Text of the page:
This decline in computers may be due to the 30.40% decline in computer users, lowering the demand for having as many actual computer stations. In that same time period though, the number of WiFi sessions increased 234.54% to nearly 500 million sessions.
Libraries are ensuring that the basic technological needs of their communities are met through computer and internet access.
Libraries will continue meeting these basic technological needs while also meeting a new, wide range of technology gaps, with libraries offering everything from maker spaces (3D printing), audio and video design studios, web design & development software, or even gaming platforms.
Never been more expensive to operate a library
It has never been more expensive to run a public library in the US. Total operating expenses reached $13.37 billion in 2019.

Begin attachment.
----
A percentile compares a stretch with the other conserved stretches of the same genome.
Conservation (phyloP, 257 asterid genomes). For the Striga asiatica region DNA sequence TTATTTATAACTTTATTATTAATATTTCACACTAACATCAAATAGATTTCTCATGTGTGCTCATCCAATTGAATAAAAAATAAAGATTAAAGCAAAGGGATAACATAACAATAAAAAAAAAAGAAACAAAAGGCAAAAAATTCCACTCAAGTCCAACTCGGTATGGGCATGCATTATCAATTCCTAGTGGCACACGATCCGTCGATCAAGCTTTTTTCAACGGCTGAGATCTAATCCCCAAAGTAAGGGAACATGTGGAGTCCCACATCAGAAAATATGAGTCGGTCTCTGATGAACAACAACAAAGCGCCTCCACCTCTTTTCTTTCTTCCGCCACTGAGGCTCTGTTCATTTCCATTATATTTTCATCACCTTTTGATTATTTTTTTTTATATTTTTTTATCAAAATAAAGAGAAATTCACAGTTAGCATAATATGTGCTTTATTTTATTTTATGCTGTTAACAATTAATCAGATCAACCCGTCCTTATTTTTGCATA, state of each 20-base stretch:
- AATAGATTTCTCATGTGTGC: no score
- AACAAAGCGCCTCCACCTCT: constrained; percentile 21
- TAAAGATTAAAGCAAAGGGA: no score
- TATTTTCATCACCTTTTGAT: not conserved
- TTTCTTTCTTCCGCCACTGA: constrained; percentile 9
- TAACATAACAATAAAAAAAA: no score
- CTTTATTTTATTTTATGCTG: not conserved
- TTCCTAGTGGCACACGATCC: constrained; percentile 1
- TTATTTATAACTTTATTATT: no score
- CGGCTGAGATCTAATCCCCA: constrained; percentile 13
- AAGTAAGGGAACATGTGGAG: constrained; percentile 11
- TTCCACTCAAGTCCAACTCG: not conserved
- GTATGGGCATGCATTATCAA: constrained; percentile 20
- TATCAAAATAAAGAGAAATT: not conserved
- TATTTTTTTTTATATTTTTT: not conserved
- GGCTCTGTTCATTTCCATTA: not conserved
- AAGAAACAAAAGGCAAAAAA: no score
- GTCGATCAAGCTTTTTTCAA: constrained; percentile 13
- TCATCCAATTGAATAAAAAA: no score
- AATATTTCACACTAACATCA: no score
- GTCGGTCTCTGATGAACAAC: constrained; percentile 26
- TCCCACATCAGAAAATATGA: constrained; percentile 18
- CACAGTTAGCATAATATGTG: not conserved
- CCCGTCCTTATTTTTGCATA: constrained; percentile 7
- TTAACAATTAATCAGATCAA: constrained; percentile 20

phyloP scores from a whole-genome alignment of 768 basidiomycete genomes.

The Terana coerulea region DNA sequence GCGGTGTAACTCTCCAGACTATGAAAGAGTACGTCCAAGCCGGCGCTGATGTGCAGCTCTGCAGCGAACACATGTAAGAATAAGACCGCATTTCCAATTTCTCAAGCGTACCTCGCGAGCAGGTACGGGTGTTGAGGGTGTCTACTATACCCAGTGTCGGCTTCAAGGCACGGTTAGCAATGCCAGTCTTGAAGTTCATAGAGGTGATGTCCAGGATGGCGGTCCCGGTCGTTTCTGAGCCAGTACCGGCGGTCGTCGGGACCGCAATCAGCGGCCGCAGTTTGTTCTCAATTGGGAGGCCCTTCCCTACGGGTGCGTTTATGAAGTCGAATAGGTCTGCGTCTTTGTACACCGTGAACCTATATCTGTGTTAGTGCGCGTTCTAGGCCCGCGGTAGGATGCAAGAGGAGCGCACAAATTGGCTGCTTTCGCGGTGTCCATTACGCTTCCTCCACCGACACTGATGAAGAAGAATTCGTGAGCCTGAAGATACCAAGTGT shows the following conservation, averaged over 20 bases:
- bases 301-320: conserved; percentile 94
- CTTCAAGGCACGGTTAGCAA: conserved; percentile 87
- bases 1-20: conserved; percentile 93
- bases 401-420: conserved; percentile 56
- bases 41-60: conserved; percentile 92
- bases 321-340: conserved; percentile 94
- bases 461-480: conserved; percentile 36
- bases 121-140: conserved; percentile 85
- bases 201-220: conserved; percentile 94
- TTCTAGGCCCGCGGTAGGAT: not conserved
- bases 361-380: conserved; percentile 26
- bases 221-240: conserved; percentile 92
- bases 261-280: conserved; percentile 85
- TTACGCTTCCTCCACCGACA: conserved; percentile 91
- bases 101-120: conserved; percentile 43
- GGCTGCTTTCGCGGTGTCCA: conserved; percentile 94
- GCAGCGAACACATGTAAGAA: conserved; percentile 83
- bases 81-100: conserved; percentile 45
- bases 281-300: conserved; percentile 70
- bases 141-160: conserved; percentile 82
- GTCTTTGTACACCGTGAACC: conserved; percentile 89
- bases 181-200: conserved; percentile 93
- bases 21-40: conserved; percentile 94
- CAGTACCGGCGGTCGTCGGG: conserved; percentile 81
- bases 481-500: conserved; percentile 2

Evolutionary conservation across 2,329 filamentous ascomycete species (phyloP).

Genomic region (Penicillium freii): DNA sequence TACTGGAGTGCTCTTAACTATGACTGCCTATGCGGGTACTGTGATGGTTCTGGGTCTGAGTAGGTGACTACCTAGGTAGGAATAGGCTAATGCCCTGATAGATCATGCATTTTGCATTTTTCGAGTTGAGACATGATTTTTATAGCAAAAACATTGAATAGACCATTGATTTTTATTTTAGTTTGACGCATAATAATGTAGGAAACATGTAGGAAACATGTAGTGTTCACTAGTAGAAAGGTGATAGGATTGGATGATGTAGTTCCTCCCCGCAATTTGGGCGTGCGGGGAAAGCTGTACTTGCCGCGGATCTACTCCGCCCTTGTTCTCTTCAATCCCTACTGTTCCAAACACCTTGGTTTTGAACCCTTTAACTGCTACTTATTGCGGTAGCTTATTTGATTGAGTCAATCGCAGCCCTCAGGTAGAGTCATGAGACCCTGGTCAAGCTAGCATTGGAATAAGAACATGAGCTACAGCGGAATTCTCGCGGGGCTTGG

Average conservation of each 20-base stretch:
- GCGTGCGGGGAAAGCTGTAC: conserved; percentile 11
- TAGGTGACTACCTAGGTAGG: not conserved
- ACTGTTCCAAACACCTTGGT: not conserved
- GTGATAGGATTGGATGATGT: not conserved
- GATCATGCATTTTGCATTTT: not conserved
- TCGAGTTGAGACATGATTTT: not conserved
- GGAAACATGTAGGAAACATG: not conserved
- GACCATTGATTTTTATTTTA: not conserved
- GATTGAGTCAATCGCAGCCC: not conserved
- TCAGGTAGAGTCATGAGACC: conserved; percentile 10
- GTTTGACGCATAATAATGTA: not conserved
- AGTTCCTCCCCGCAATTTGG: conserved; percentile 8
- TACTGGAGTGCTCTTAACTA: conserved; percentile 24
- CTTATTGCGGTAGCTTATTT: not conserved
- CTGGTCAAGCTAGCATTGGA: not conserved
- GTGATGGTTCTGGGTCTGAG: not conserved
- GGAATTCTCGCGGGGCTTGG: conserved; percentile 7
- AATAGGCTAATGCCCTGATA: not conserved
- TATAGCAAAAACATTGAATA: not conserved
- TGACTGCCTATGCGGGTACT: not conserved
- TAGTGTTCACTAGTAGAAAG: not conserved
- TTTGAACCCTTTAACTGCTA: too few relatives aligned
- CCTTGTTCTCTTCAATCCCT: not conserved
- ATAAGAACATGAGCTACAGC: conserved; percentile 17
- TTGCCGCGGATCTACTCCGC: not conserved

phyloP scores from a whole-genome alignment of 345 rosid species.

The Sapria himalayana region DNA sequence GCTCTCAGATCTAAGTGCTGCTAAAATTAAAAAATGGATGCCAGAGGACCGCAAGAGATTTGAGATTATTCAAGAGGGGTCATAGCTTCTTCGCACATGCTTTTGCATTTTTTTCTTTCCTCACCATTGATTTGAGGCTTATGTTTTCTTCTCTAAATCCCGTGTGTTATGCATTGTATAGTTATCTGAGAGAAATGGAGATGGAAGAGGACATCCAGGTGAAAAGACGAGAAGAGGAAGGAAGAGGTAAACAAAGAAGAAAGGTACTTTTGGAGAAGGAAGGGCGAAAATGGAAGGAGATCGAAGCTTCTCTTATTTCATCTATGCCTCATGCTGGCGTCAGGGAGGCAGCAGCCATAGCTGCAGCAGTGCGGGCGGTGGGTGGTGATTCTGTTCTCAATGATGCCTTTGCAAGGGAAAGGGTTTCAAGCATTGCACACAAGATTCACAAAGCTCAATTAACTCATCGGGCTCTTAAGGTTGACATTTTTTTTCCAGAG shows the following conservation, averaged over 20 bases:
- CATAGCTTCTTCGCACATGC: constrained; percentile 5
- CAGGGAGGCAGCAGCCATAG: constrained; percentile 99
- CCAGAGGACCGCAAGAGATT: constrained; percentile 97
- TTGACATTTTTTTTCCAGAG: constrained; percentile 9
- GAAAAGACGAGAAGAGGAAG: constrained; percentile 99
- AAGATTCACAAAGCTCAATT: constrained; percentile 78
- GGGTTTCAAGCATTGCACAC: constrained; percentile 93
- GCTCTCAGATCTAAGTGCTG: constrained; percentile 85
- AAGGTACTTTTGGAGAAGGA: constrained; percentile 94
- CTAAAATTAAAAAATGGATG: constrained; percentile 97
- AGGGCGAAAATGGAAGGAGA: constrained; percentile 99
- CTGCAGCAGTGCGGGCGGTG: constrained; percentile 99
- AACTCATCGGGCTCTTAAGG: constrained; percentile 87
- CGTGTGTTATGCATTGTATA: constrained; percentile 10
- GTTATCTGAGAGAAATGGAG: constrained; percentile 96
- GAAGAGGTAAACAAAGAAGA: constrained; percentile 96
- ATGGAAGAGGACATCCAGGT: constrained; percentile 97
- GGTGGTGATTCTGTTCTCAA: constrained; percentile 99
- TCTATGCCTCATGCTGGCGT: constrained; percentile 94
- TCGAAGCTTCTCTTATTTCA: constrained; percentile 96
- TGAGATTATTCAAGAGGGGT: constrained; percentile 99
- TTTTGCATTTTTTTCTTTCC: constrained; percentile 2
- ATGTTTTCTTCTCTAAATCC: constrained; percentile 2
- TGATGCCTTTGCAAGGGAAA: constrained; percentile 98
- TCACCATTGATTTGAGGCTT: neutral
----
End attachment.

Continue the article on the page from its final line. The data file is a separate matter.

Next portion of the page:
The Total operating expenses of an average library is $765,715.23, which is up 17.35% since 2014.
The price of operating a library has doubled since 2016 / 2017($326K – $343K) and has nearly tripled since the $267,884.55 per library price tag of 1992.
Libraries’ costs are more administrative than before
The costs of running a library is more administrative than ever. 8.92 billion dollars were spent on library staff in 2019, 66.66% of all expenses. In comparison to the 1.45 billion spent on library collections and 3.01 billion on “other expenses”.
Libraries are spending less of their budget than ever on library collections, accounting for 10.82% of total expenses.
$1.45 billion dollars spent on library collections in 2019 the highest ever